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Solar Sail

— Aircraft

NASA investigates sending CubeSats to Phobos and back

By - April 3, 2012 6 Pictures
NASA's Innovative Advanced Concepts Program provides funding to study a small number of highly advanced spaceflight concepts, with the goal of understanding the technological possibilities which will guide the development of future space missions. Under this program, a JPL (Jet Propulsion Laboratory) researcher has proposed the use of a pair of CubeSats for an autonomous mission to retrieve samples from Phobos, Mars' larger moon. Read More
— Aircraft

NASA to demonstrate largest-ever solar sail in space

By - September 28, 2011 2 Pictures
NASA's upcoming Technology Demonstration Missions are intended to "transform its space communications, deep space navigation and in-space propulsion capabilities." Three project proposals have been selected for these missions, which should be launching in 2015 and 2016. One of those projects, the Laser Communications Relay Demonstration, we've told you about already. Another, however, will be demonstrating a mission-capable solar sail. While NASA has recently tested a solar sail measuring 100 square feet (9.29 square meters), this one will be the largest ever flown, spanning a whopping 15,543 square feet, or 1,444 square meters. Read More
— Space

Turn of fortune for NASA as solar sail successfully deploys

By - January 24, 2011 2 Pictures
What looked like a failed mission has turned into an unexpected win for NASA with the successful deployment of the first-ever solar sail in low-Earth orbit. More than a month after the NanoSail-D nanosatellite failed to eject from its parent satellite, engineers at NASA's Marshall Space Flight Center were pleasantly surprised when the 3.9 x 3.9 x 14.9-inch unit spontaneously separated from the Fast Affordable Scientific and Technology Satellite (FASTSAT) last week. On January 20, after a timed three-day countdown, the ultra-thin, 100-square-foot polymer sail carried by the nanosatellite was unfurled 650 km above Earth where it will remain in orbit for up to 120 days. Read More
— Space

Data clipper could set sail for space

By - September 23, 2010 1 Picture
There's a new kind of spaceship on the horizon. No, it's not a cruise ship (we wish!) – it's a clipper, and if Joel Poncy and his team at Thales Alenia Space have their way, it's coming to a solar system near you. The data clipper will be a maneuverable solar-powered spacecraft that collects scientific data and downloads it to Earth, and fleets of them could map the planets and celestial bodies of our solar system. Read More
— Aircraft

First solar powered spacecraft successfully launched

By - May 21, 2010 5 Pictures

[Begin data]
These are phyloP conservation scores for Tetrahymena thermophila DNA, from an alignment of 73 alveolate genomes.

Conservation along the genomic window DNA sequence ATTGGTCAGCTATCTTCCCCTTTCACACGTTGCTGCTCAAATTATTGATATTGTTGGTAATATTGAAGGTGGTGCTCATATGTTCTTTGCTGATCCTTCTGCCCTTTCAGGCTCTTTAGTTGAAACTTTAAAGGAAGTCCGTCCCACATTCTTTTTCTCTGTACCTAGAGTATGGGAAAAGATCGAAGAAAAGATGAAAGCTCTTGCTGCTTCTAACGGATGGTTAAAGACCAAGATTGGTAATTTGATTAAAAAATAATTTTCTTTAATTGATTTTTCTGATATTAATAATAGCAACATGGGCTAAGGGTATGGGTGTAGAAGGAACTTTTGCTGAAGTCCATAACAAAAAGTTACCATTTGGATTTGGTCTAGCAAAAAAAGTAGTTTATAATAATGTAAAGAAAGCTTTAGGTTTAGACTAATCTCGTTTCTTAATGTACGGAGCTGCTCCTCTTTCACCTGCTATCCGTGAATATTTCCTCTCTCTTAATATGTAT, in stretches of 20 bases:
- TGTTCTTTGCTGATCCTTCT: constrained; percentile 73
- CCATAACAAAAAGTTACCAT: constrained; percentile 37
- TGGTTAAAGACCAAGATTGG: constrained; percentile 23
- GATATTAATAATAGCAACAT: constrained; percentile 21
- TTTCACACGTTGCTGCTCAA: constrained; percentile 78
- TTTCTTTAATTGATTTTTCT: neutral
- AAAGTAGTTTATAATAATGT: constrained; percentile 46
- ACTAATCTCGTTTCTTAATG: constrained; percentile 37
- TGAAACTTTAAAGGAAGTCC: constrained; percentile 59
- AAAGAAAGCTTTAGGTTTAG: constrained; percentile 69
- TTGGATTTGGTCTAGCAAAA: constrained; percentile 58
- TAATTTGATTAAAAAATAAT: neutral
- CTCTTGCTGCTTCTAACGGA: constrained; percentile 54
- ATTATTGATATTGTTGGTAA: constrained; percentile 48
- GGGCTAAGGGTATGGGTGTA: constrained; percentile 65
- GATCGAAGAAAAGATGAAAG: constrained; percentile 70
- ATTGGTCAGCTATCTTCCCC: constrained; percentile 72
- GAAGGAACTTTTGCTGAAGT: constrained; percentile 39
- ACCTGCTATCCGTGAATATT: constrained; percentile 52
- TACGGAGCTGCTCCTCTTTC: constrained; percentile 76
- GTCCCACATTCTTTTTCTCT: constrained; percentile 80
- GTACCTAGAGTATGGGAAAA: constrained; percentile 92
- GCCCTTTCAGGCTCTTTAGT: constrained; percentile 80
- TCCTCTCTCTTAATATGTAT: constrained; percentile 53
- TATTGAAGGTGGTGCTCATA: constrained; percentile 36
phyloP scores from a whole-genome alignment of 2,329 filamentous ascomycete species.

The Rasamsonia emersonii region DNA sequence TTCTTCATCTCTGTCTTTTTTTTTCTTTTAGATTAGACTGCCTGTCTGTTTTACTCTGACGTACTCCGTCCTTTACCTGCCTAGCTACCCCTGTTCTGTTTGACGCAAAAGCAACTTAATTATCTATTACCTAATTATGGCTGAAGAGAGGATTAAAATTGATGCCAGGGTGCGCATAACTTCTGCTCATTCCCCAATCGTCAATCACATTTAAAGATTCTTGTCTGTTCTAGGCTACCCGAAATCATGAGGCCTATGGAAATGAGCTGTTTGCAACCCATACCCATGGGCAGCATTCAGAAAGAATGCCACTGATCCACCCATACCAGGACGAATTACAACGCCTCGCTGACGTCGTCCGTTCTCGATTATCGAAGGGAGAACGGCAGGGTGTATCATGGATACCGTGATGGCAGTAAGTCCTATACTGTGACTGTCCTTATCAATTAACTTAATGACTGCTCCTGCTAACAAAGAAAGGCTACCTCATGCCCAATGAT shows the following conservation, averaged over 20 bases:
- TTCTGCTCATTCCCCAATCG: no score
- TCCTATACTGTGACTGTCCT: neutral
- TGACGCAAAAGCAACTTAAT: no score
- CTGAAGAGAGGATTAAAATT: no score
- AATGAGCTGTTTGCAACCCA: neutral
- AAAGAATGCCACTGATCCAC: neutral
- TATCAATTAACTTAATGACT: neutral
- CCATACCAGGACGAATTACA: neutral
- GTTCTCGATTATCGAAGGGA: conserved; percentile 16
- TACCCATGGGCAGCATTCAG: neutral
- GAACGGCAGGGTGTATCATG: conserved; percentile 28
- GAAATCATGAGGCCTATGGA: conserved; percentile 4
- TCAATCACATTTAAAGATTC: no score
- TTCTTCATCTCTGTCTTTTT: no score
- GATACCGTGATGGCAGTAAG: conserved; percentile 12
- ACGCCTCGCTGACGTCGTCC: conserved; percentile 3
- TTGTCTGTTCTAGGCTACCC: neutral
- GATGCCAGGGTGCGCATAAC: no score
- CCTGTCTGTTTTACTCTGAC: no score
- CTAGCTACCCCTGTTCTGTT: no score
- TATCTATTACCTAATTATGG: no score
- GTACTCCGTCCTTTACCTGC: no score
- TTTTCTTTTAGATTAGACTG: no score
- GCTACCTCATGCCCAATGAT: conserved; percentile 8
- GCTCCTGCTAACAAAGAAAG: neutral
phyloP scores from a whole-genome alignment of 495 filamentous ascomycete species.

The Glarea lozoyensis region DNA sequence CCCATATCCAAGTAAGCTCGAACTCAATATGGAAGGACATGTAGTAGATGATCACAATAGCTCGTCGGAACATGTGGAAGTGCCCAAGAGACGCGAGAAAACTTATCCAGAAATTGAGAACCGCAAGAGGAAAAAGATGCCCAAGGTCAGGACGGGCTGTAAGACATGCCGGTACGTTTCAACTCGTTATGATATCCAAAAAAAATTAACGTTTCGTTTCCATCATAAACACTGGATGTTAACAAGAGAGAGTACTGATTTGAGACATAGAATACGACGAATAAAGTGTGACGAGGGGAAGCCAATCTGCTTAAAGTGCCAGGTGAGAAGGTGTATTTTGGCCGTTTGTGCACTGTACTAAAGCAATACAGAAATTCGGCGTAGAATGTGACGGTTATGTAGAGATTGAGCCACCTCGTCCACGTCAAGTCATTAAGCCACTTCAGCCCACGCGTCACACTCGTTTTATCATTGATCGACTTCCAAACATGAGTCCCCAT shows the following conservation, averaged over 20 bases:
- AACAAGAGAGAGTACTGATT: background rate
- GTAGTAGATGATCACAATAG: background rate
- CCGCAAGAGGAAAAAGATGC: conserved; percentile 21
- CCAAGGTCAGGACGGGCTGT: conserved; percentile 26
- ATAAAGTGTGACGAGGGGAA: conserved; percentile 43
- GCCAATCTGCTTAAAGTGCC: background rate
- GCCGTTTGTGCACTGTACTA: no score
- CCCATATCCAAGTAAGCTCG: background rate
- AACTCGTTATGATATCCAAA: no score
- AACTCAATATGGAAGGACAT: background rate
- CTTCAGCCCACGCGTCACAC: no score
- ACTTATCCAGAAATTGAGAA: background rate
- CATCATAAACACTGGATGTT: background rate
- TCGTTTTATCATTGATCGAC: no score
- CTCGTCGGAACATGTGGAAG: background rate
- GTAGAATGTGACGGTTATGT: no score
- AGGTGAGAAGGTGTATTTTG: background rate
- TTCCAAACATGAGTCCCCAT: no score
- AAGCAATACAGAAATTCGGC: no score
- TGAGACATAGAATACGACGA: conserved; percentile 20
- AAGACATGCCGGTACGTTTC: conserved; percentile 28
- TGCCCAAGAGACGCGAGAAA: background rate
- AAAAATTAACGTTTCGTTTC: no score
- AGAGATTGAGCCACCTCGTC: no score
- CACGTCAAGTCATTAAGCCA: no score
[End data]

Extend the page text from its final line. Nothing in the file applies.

Although the idea of a solar sail was first proposed some 100 years ago, to date none has been successfully used in space as a primary means of propulsion. The Japan Aerospace Exploration Agency (JAXA) is looking to change all that with its IKAROS project – not a misspelling of Icarus, rather an abbreviation of Interplanetary Kite-craft Accelerated by Radiation Of the Sun. Launched today aboard the H-IIA Launch Vehicle (H-IIA F17), IKAROS is a space yacht that gathers energy for propulsion from sunlight pressure (photons) by means of a square membrane measuring 20 meters (65.6 ft) diagonally. Read More
— Science

Electric solar sail moves closer to reality

By - April 15, 2008 4 Pictures
April 16, 2008 It's a striking image made popular in sci-fi classics like the recent Star Wars films - a spacecraft hurtles through the galaxy propelled by gigantic reflective sails that use of solar radiation in place of on-board fuel . Space organizations around the world including NASA are pursuing this technology, but a rapidly evolving project from the Finnish Meteorological Institute has taken a radically different approach by using long metallic tethers and a solar-powered electron gun to create an "electric sail" that looks very different from the depictions of pressure sails with which we have become familiar. Read More
— Aircraft

Countdown to the launch of solar sailed spacecraft

By - June 18, 2005 8 Pictures
June 19, 2005 If you feel like being part of an ambitious scientific adventure over the next few days, spend a few minutes at the Planetary Society web site watching the lead up to the launch on June 21 of the first solar sail spacecraft, Cosmos 1. Solar sails power a spacecraft by the pressure of light particles from the Sun –there is no engine. This technology enables the spacecraft to keep accelerating over almost unlimited distances, and is the only technology now in existence that might one day take us to the stars. It’s not government funded but sponsored by Cosmos Studios, and supported by Members of The Planetary Society from all over the world. The spacecraft will be launched from a submerged Russian submarine in the Barents Sea and carried into orbit in a converted ICBM left over from the old Soviet arsenal. The aim of the mission is to demonstrate the feasibility of Solar Sail flight. There’s a live blog counting down the happenings and preparation all over the world for this momentous event and it is indeed very exciting stuff. The Planetary Society is the largest non-profit, non-governmental space advocacy group on Earth and we wish it the very best of luck in this grand endeavour. Read More
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